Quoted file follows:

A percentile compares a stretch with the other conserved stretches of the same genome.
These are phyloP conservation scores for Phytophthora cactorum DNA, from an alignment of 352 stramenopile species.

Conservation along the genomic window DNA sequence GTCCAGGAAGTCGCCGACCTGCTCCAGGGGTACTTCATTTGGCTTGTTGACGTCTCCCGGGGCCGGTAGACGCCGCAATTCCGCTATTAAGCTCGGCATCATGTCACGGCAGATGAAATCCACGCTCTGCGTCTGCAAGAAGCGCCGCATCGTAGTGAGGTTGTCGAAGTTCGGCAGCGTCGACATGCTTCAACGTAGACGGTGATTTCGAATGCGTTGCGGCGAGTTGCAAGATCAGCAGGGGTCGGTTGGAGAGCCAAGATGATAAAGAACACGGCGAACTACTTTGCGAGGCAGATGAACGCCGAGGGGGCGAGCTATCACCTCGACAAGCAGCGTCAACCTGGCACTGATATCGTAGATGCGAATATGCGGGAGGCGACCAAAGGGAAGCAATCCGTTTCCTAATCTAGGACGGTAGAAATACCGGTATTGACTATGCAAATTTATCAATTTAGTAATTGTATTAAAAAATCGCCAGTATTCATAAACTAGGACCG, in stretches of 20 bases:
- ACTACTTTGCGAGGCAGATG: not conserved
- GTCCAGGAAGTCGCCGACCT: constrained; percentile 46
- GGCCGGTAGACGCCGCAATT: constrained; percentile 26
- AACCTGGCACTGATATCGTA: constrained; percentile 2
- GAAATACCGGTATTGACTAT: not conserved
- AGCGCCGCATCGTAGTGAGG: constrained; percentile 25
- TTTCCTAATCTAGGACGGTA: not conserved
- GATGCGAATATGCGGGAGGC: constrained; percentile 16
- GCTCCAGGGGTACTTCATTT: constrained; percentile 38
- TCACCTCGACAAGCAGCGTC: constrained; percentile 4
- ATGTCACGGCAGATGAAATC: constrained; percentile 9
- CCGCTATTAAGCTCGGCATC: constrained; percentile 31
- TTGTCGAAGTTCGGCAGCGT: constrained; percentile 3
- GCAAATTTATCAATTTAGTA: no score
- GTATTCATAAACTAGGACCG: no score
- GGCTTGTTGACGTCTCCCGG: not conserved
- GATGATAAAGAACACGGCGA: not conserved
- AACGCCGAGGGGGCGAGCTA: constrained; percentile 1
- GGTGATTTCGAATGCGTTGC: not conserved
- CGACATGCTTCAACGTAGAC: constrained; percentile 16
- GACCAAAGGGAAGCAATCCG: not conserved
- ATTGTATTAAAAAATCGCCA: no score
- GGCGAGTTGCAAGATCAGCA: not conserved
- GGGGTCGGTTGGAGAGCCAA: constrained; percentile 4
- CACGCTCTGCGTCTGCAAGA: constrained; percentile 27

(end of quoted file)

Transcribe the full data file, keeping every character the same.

A percentile compares a stretch with the other conserved stretches of the same genome.
These are phyloP conservation scores for Phytophthora cactorum DNA, from an alignment of 352 stramenopile species.

Conservation along the genomic window DNA sequence GTCCAGGAAGTCGCCGACCTGCTCCAGGGGTACTTCATTTGGCTTGTTGACGTCTCCCGGGGCCGGTAGACGCCGCAATTCCGCTATTAAGCTCGGCATCATGTCACGGCAGATGAAATCCACGCTCTGCGTCTGCAAGAAGCGCCGCATCGTAGTGAGGTTGTCGAAGTTCGGCAGCGTCGACATGCTTCAACGTAGACGGTGATTTCGAATGCGTTGCGGCGAGTTGCAAGATCAGCAGGGGTCGGTTGGAGAGCCAAGATGATAAAGAACACGGCGAACTACTTTGCGAGGCAGATGAACGCCGAGGGGGCGAGCTATCACCTCGACAAGCAGCGTCAACCTGGCACTGATATCGTAGATGCGAATATGCGGGAGGCGACCAAAGGGAAGCAATCCGTTTCCTAATCTAGGACGGTAGAAATACCGGTATTGACTATGCAAATTTATCAATTTAGTAATTGTATTAAAAAATCGCCAGTATTCATAAACTAGGACCG, in stretches of 20 bases:
- ACTACTTTGCGAGGCAGATG: not conserved
- GTCCAGGAAGTCGCCGACCT: constrained; percentile 46
- GGCCGGTAGACGCCGCAATT: constrained; percentile 26
- AACCTGGCACTGATATCGTA: constrained; percentile 2
- GAAATACCGGTATTGACTAT: not conserved
- AGCGCCGCATCGTAGTGAGG: constrained; percentile 25
- TTTCCTAATCTAGGACGGTA: not conserved
- GATGCGAATATGCGGGAGGC: constrained; percentile 16
- GCTCCAGGGGTACTTCATTT: constrained; percentile 38
- TCACCTCGACAAGCAGCGTC: constrained; percentile 4
- ATGTCACGGCAGATGAAATC: constrained; percentile 9
- CCGCTATTAAGCTCGGCATC: constrained; percentile 31
- TTGTCGAAGTTCGGCAGCGT: constrained; percentile 3
- GCAAATTTATCAATTTAGTA: no score
- GTATTCATAAACTAGGACCG: no score
- GGCTTGTTGACGTCTCCCGG: not conserved
- GATGATAAAGAACACGGCGA: not conserved
- AACGCCGAGGGGGCGAGCTA: constrained; percentile 1
- GGTGATTTCGAATGCGTTGC: not conserved
- CGACATGCTTCAACGTAGAC: constrained; percentile 16
- GACCAAAGGGAAGCAATCCG: not conserved
- ATTGTATTAAAAAATCGCCA: no score
- GGCGAGTTGCAAGATCAGCA: not conserved
- GGGGTCGGTTGGAGAGCCAA: constrained; percentile 4
- CACGCTCTGCGTCTGCAAGA: constrained; percentile 27